Tuesday, March 06, 2007


Libby Found Guilty

Vice President Dick Cheney's former chief of staff, I. Lewis "Scooter" Libby, was convicted Tuesday of lying and obstructing a leak investigation that reached into the highest levels of the Bush administration.

Libby is the highest-ranking White House official to be convicted of a felony since the Iran-Contra scandal of the mid-1980s. The case brought new attention to the Bush administration's much-criticized handling of weapons of mass destruction intelligence in the run-up to the Iraq war.

The verdict culminated a nearly four-year investigation into how CIA official Valerie Plame's name was leaked to reporters in 2003. The trial revealed that top members of the administration were eager to discredit Plame's husband, former Ambassador Joseph Wilson, who accused the administration of doctoring prewar intelligence on Iraq.

Libby, who was once Cheney's most trusted adviser and an assistant to President Bush, was expressionless as the jury verdict was announced on the 10th day of deliberations. His wife, Harriet Grant, choked out a sob and lowered her head.

Libby could face up to 25 years in prison when he is sentenced June 5, but under federal sentencing guidelines is likely to face far less. Defense attorneys immediately promised to ask for a new trial or appeal the conviction.

Cheney said late Tuesday he was disappointed with the verdict.

"I am saddened for Scooter and his family," Cheney said. "Scooter has served our nation tirelessly and with great distinction through many years of public service."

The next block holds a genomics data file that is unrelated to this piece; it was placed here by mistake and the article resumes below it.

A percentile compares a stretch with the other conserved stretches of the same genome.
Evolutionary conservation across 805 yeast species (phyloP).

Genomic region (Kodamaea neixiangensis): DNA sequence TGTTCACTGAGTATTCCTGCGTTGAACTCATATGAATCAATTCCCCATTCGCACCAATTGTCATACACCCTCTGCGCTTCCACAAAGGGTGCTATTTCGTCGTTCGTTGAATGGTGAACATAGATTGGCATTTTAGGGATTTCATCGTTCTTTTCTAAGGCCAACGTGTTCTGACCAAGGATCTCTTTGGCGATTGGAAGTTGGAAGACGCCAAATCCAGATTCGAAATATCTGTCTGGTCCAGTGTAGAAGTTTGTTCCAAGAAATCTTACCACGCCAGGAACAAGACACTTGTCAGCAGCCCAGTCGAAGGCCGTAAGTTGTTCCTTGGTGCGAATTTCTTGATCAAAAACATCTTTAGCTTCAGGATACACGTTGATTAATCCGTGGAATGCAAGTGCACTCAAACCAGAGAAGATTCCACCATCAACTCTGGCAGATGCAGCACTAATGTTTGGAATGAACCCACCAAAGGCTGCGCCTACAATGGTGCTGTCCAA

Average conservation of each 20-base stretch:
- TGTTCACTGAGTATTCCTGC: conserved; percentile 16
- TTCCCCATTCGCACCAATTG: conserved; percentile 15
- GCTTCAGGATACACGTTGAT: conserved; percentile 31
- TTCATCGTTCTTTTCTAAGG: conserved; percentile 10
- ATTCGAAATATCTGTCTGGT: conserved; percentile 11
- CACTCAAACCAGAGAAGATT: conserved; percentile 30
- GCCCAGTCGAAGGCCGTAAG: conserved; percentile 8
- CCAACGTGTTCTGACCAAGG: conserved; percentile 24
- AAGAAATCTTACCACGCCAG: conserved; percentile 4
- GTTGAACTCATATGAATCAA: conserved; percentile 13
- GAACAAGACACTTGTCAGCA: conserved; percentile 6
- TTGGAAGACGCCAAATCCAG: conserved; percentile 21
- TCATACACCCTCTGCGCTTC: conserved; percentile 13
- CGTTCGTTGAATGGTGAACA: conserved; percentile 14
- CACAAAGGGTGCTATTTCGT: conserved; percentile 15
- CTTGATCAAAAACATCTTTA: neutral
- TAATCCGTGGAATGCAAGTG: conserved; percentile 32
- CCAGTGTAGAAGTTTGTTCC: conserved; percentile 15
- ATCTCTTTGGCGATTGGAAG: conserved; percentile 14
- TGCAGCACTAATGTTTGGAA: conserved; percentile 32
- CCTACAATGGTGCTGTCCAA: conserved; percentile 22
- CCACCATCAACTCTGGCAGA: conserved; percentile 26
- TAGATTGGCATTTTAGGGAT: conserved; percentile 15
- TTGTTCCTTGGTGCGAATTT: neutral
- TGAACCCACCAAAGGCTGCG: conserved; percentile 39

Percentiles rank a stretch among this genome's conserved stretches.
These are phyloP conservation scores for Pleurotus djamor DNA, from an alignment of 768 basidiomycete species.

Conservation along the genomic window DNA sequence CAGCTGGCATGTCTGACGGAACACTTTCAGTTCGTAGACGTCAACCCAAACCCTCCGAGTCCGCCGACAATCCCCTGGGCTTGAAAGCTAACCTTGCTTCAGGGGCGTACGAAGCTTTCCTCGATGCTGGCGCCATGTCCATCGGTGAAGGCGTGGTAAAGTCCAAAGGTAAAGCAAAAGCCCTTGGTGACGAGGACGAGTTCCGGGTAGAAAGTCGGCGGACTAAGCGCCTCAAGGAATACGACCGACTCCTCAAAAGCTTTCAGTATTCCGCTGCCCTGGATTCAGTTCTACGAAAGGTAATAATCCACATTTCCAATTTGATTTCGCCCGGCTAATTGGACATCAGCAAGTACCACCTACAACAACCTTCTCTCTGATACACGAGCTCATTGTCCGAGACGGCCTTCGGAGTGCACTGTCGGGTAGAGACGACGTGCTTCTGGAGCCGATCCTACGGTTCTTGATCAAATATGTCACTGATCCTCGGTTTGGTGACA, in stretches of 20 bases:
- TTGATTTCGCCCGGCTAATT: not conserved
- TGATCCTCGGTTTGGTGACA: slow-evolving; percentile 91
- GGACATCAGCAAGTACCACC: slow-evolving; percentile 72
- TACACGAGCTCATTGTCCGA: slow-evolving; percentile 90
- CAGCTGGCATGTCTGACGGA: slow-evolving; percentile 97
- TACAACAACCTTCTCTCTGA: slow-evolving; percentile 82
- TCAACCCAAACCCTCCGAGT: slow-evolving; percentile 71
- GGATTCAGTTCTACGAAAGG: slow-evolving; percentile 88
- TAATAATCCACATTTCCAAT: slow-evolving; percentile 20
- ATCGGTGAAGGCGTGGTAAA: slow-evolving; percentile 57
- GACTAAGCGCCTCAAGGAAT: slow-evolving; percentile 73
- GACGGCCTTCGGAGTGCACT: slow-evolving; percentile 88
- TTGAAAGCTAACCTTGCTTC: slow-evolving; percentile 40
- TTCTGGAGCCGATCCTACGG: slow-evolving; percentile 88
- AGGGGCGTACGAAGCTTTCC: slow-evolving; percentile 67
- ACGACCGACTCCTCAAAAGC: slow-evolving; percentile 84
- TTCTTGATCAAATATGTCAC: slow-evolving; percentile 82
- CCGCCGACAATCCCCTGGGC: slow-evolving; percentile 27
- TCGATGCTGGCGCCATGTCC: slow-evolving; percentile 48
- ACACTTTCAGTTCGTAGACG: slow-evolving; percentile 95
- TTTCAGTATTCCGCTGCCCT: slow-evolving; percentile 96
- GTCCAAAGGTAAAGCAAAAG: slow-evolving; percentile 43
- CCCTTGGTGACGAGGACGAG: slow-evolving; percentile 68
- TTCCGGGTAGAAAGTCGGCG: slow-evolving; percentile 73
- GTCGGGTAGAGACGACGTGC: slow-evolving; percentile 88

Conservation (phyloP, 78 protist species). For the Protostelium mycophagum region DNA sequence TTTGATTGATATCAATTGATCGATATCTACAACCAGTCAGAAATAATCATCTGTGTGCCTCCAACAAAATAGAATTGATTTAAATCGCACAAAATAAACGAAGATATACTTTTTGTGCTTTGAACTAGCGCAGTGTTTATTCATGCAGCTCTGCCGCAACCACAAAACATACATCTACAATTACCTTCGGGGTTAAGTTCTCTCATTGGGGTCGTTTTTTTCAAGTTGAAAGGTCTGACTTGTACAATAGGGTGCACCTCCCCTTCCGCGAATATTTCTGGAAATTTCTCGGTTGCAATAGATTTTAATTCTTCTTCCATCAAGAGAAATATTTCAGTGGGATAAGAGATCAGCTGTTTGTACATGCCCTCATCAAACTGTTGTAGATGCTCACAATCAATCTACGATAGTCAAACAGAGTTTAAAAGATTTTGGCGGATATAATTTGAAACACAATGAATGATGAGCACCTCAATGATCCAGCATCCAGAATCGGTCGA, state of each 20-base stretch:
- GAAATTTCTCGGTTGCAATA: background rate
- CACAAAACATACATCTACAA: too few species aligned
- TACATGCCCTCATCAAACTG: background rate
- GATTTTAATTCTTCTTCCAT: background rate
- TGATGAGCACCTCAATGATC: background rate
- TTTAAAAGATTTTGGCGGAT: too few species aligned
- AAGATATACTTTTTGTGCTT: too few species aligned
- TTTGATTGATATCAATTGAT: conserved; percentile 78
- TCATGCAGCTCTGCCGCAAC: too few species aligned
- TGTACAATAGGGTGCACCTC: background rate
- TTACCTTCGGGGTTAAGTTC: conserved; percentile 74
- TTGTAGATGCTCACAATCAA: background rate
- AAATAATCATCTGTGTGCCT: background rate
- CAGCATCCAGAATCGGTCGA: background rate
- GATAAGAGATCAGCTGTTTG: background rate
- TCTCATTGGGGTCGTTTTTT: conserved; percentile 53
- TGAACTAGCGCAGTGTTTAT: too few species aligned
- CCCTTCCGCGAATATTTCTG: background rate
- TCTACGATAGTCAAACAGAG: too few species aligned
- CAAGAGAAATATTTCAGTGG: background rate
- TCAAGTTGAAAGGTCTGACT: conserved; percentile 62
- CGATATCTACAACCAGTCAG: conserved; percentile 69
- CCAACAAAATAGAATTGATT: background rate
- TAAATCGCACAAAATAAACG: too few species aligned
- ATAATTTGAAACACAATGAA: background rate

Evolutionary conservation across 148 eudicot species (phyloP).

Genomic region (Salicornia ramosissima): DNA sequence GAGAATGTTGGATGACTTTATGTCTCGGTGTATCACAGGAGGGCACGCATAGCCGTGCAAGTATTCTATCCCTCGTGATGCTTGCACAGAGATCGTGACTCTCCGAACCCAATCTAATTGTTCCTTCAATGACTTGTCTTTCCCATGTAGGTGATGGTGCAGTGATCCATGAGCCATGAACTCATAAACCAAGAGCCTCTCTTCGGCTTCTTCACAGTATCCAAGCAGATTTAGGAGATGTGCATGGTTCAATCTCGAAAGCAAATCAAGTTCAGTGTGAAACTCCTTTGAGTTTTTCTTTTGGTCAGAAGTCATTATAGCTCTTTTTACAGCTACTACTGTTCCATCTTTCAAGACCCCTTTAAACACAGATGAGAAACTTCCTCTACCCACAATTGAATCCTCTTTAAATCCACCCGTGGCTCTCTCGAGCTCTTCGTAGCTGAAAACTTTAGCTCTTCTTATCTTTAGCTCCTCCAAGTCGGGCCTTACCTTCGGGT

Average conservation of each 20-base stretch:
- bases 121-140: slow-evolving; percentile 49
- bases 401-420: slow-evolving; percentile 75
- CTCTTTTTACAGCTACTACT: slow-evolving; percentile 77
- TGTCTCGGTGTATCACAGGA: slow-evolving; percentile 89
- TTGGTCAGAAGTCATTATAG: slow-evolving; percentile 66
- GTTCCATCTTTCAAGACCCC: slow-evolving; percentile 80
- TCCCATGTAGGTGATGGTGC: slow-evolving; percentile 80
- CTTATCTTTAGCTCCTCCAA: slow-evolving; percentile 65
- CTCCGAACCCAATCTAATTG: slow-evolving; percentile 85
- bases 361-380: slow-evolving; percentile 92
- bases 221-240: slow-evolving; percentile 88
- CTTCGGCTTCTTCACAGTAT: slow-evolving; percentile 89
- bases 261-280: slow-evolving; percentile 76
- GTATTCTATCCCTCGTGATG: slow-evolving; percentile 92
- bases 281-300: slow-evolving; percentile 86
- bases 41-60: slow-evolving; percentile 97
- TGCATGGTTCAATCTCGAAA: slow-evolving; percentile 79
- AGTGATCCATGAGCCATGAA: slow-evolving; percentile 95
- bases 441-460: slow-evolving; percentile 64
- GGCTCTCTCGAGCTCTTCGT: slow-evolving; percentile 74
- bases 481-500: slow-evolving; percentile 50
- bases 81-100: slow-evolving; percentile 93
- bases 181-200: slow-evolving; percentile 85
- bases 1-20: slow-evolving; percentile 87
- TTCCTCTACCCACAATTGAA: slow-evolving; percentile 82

"We have every confidence Mr. Libby ultimately will be vindicated," defense attorney Theodore Wells told a throng of reporters. "We believe Mr. Libby is totally innocent and that he didn't do anything wrong."

Libby was convicted of one count of obstruction, two counts of perjury and one count of lying to the FBI about how he learned Plame's identity and whom he told. Prosecutors said he learned about Plame from Cheney and others, discussed her name with reporters and, fearing prosecution, made up a story to make those discussions seem innocuous.

Libby said he told investigators his honest recollections and blamed any misstatements on a faulty memory. He was acquitted of one count of lying to the FBI about his conversation with Time magazine reporter Matthew Cooper.

One juror who spoke to reporters outside court said the jury had 34 poster-size pages filled with information they distilled from the trial testimony. They discerned that Libby was told about Plame at least nine times and they didn't buy the argument that he forgot all about it.